Mama is a genius!

I read your second letter today. Yes, I would love for you to come visit me on our new land. Pap says he heard that the tracks will soon be finished for several trains to run down into Florida to some of the cities. We will be down below Lake Okeechobee, but maybe there will be a way to come fetch you.

We had school again today. Of course, all we could talk about was Florida. What kinds of animals will we see? Will the birds look different from birds in Mississippi and Alabama? Where is the ocean? How will we get fresh water? Do you think we might get eaten by alligators?

Miss Melman said, “The best way to get to know a new place is to study your surroundings and record your observations.” She brought out a parcel wrapped in brown paper and string. I had seen her carrying it in Dothan. “I have a gift for each of you.” Our eyes widened, and we looked at each other.

She untied the string and opened the wrapping. There was a stack of art sketchbooks and boxes of colored pencils. Great buckets of butterbeans! I’d heard about colored pencils, but I’d never seen any.

Miss Melman smiled. “Open your eyes. Look around you. Make discoveries. Study the sky and the trees. Scrutinize the land. Search out things that are new and intriguing. Record what you see, and the next time we meet, we’ll share your drawings and discuss them.”

We held our new sketchbooks. The covers are deep red, and Miss Melman has written our names in script. The paper is creamy white and much nicer than notebook paper. But the colored pencils are the best of all, the kind used by artists. Each box holds eight colors: red, yellow, blue, green, purple, orange, brown, and black. They are just too wonderful.

Miss Melman had a huge smile. “Welcome to Florida,” she said.

Wonder of wonders and Ethelbert Nevin!

Love,

Teddy

Dec
1
2011
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Dear Martha,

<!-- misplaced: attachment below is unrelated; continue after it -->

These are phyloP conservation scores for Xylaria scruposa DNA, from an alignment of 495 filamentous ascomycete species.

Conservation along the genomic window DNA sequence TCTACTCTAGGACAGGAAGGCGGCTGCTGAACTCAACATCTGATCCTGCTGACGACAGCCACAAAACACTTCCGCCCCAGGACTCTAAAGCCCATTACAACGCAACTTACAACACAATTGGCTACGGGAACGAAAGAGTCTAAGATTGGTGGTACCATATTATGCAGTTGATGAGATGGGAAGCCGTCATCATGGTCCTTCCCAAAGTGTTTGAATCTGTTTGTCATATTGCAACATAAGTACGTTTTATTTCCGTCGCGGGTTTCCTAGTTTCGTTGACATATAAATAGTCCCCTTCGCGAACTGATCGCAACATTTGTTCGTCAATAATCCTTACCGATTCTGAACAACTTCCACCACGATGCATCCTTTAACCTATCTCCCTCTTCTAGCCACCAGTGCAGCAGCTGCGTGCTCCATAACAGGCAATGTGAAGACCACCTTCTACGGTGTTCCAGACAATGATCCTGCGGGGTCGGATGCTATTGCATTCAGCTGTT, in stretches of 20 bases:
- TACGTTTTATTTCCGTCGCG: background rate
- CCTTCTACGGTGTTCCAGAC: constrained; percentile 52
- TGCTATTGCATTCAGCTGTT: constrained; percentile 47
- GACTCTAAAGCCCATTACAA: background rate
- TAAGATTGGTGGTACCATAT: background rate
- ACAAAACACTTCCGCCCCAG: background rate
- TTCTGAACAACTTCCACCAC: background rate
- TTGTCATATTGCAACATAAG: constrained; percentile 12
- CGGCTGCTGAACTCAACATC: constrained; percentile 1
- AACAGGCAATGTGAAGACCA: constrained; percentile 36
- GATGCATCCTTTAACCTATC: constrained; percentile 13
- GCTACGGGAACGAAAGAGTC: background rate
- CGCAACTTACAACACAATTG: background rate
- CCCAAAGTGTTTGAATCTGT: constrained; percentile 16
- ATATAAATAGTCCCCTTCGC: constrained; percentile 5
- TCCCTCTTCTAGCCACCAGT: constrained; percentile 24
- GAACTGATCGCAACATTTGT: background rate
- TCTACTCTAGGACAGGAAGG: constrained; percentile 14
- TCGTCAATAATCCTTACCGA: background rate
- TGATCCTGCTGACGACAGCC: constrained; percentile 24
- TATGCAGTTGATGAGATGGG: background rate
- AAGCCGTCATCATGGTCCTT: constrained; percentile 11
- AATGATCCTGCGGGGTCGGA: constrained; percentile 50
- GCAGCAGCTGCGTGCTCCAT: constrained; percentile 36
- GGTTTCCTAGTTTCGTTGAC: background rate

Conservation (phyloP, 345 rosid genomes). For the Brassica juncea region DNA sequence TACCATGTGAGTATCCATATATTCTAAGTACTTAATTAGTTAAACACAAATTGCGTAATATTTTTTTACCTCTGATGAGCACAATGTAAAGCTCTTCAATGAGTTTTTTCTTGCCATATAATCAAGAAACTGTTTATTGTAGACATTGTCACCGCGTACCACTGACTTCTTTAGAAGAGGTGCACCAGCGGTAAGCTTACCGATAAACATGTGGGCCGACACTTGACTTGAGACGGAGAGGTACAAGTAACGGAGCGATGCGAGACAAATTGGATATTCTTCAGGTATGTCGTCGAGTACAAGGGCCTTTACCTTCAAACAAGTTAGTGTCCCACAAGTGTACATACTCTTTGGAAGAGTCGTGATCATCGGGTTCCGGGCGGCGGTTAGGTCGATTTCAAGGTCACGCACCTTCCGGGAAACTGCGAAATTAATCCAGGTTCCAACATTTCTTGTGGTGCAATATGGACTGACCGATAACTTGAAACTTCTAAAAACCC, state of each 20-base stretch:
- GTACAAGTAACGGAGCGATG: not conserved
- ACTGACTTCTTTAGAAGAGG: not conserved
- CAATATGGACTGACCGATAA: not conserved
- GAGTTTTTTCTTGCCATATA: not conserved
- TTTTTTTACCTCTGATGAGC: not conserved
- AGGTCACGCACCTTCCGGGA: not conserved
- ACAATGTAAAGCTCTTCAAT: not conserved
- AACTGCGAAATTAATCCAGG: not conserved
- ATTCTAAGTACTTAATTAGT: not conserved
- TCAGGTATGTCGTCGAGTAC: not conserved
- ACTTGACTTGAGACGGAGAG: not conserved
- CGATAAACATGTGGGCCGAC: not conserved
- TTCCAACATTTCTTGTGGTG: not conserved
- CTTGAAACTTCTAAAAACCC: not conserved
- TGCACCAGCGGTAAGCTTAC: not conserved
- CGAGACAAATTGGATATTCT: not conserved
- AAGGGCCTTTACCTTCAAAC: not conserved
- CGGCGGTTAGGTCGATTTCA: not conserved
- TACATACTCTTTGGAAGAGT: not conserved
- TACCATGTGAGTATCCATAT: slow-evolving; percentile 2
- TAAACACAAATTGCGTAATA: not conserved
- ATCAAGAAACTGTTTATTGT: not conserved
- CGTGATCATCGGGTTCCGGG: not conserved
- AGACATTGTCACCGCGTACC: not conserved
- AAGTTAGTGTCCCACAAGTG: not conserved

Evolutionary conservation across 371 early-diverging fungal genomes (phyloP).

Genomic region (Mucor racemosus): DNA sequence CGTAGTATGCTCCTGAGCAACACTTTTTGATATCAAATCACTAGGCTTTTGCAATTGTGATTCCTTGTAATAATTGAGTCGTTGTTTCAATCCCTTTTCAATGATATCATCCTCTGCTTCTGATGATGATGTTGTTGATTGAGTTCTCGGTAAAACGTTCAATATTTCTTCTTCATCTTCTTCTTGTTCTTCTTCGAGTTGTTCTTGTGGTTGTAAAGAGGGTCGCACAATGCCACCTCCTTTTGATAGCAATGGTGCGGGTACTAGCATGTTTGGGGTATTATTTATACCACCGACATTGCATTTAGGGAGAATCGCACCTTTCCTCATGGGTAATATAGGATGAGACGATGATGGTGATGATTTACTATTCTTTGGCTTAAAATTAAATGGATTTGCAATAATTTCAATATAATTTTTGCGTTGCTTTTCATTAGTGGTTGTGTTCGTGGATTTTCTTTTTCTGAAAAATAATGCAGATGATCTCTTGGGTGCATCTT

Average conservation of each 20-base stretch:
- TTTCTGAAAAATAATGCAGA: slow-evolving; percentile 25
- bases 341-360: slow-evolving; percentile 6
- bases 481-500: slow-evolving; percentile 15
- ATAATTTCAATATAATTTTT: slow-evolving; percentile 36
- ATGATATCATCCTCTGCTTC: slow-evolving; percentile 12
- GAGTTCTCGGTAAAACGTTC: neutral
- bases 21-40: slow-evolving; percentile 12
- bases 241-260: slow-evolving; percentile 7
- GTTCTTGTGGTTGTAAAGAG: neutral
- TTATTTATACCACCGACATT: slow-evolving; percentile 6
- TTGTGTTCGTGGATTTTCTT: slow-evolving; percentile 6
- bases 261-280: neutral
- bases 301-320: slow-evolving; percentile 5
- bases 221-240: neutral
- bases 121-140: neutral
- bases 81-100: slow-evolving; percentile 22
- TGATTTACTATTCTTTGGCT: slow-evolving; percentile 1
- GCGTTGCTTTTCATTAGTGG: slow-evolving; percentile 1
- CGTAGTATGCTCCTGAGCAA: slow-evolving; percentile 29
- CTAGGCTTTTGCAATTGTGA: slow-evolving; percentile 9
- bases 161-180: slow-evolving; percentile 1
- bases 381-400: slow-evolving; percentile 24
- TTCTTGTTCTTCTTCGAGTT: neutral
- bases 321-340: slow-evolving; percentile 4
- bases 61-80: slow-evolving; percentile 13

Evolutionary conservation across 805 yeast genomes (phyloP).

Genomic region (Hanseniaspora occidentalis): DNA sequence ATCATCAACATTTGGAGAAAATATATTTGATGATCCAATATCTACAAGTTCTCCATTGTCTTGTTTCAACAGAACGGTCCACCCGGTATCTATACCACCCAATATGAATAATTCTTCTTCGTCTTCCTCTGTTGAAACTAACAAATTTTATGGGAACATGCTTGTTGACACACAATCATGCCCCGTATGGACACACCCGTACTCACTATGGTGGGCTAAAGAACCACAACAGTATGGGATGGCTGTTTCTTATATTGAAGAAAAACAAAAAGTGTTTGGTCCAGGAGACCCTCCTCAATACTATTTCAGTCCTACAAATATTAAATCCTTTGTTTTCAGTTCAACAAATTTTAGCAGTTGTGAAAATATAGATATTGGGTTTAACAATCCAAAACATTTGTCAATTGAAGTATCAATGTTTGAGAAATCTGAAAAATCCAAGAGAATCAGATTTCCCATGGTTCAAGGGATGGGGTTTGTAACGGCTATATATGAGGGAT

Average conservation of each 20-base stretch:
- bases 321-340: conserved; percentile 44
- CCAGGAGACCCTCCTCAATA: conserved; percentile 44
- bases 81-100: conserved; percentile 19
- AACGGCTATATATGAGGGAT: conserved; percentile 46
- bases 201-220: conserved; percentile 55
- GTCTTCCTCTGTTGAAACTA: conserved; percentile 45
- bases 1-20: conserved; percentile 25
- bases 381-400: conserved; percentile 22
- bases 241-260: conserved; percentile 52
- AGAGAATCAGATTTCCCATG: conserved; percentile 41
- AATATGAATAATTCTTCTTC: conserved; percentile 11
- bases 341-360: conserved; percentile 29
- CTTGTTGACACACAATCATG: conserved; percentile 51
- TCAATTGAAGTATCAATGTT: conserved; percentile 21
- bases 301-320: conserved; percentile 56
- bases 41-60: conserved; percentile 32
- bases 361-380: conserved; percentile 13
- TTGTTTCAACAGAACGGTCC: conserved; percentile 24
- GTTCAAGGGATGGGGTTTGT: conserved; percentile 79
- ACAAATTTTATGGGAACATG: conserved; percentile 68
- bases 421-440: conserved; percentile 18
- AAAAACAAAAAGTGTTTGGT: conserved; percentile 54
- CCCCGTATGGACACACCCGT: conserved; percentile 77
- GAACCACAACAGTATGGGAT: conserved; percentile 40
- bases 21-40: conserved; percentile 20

I loved your letter! I read it three times. I am so happy to hear from you.

I’m sorry about Bernice. Did you bury her in the same little graveyard where we buried your other kitty? I know she was old, but I can’t remember if she was 12 or 13. Didn’t you tell me your parents already had her when you were born? She was the sweetest little thing. I remember when we would put Bernice in the baby carriage and bring her to our tea parties.

Last night, we all slept outside. It was a bright, starry night with no rain. We couldn’t sleep in the wagon because it was piled high with all the purchases we bought yesterday. Mama strung quilts on a line to make a curtain, so we would have some privacy. I had my own pallet next to Mama, Pap, and Dylan. I lay on my back and stared up at the dark sky and the bright stars. It took my breath away.

Pap said, “Teddy, can you show me the Big Dipper?”

I pointed right to it. Then, he said, “What about the North Star?” I had to search for that one. I know it’s bright, but it’s not the brightest object in the sky. It’s easy to mistake for other stars. I pointed to the one I hoped was the North Star.

“That’s right,” Pap said. “It’s the tail of the Little Dipper. Did you know you can navigate by the North Star? The North Star stays fixed in the sky. When you are facing the North Star, east is to your right, south is to your back, west is to your left, and north is straight ahead.” I tried to memorize Pap’s words by saying them over and over in my mind.

Mama said, “Do you remember how I taught you to find your direction by day?”

I said, “The sun rises in the east and sets in the west.”

Mama said, “That girl is a sponge. What did I tell you?”

Today was another busy day, full of chaos.

Mama and I went to church in Dothan. We brought Miss Emily’s baby with us to give Miss Emily a chance to make some purchases with her husband, Martin. That meant Mama and I both had a baby to hold during the service. There was a lot of wiggling going on, let me tell you.

Pap couldn’t go to church with us. He and Mr. Carter had to take everything out of our wagons, so they could reload them with all of our new purchases. One man can’t lift all those loads alone, so they helped each other. Pap arranged the boxes and barrels in the wagon and made a nice bed for Mama, me, and Dylan up on top of the boxes, so we’re no longer on the floor. It’s a thousand times better! He fit things in every nook and cranny, so things are out of the way but easy to get to if we need them. He also made a baby seat for Dylan and bolted it to the driver’s seat, next to where Mama and I sit when we drive the wagon. Now, Dylan can sit up front and not be in danger.

When Mama and I got back from church, we were shocked to see that Jester and Jingo were gone! In their place were two giant oxen. I said, “Pap! I didn’t get to say goodbye to Jester and Jingo.” I felt terribly sad at the thought of it.

Pap said, “They’ll have a good home, Teddy. The dentist that pulled Mama’s tooth yesterday bought them to plow his field. He has another mule and two horses. They’ll be in good company.”

Still, it made my heart hurt something awful. I don’t know why, but all of a sudden I started bawling.

Mama said, “Sometimes, we just have to let go of things we love.”

Love,

Teddy

Nov
30
2011